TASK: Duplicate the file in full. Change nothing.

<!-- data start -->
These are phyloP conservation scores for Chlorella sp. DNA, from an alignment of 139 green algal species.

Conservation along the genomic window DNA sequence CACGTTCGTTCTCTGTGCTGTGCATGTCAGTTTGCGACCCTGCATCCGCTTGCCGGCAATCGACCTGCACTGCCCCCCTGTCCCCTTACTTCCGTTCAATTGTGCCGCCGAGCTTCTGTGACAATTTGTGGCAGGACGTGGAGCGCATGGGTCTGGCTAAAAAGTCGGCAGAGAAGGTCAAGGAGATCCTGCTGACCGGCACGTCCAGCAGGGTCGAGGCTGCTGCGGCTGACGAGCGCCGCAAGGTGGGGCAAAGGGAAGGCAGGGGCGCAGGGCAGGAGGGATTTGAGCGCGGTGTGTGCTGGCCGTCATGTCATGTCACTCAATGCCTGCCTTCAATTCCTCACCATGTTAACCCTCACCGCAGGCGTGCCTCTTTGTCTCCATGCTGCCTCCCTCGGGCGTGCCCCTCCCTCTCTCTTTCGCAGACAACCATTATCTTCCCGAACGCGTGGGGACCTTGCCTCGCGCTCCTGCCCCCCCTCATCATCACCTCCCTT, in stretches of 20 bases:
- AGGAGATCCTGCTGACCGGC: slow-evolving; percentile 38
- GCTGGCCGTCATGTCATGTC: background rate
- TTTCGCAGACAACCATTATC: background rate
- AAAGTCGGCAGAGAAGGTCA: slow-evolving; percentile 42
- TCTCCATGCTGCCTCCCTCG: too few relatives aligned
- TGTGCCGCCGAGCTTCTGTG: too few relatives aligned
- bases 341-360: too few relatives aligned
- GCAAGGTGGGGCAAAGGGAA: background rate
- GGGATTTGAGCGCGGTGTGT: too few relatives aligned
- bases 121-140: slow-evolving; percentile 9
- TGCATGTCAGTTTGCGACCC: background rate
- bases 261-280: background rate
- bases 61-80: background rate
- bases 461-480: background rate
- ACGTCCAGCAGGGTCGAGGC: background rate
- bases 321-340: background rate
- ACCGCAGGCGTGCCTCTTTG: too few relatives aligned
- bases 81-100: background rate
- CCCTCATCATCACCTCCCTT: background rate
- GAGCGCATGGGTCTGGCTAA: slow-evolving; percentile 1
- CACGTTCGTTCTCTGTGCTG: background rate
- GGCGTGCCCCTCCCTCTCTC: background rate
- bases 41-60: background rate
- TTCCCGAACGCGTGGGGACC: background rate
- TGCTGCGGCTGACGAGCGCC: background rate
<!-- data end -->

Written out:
These are phyloP conservation scores for Chlorella sp. DNA, from an alignment of 139 green algal species.

Conservation along the genomic window DNA sequence CACGTTCGTTCTCTGTGCTGTGCATGTCAGTTTGCGACCCTGCATCCGCTTGCCGGCAATCGACCTGCACTGCCCCCCTGTCCCCTTACTTCCGTTCAATTGTGCCGCCGAGCTTCTGTGACAATTTGTGGCAGGACGTGGAGCGCATGGGTCTGGCTAAAAAGTCGGCAGAGAAGGTCAAGGAGATCCTGCTGACCGGCACGTCCAGCAGGGTCGAGGCTGCTGCGGCTGACGAGCGCCGCAAGGTGGGGCAAAGGGAAGGCAGGGGCGCAGGGCAGGAGGGATTTGAGCGCGGTGTGTGCTGGCCGTCATGTCATGTCACTCAATGCCTGCCTTCAATTCCTCACCATGTTAACCCTCACCGCAGGCGTGCCTCTTTGTCTCCATGCTGCCTCCCTCGGGCGTGCCCCTCCCTCTCTCTTTCGCAGACAACCATTATCTTCCCGAACGCGTGGGGACCTTGCCTCGCGCTCCTGCCCCCCCTCATCATCACCTCCCTT, in stretches of 20 bases:
- AGGAGATCCTGCTGACCGGC: slow-evolving; percentile 38
- GCTGGCCGTCATGTCATGTC: background rate
- TTTCGCAGACAACCATTATC: background rate
- AAAGTCGGCAGAGAAGGTCA: slow-evolving; percentile 42
- TCTCCATGCTGCCTCCCTCG: too few relatives aligned
- TGTGCCGCCGAGCTTCTGTG: too few relatives aligned
- bases 341-360: too few relatives aligned
- GCAAGGTGGGGCAAAGGGAA: background rate
- GGGATTTGAGCGCGGTGTGT: too few relatives aligned
- bases 121-140: slow-evolving; percentile 9
- TGCATGTCAGTTTGCGACCC: background rate
- bases 261-280: background rate
- bases 61-80: background rate
- bases 461-480: background rate
- ACGTCCAGCAGGGTCGAGGC: background rate
- bases 321-340: background rate
- ACCGCAGGCGTGCCTCTTTG: too few relatives aligned
- bases 81-100: background rate
- CCCTCATCATCACCTCCCTT: background rate
- GAGCGCATGGGTCTGGCTAA: slow-evolving; percentile 1
- CACGTTCGTTCTCTGTGCTG: background rate
- GGCGTGCCCCTCCCTCTCTC: background rate
- bases 41-60: background rate
- TTCCCGAACGCGTGGGGACC: background rate
- TGCTGCGGCTGACGAGCGCC: background rate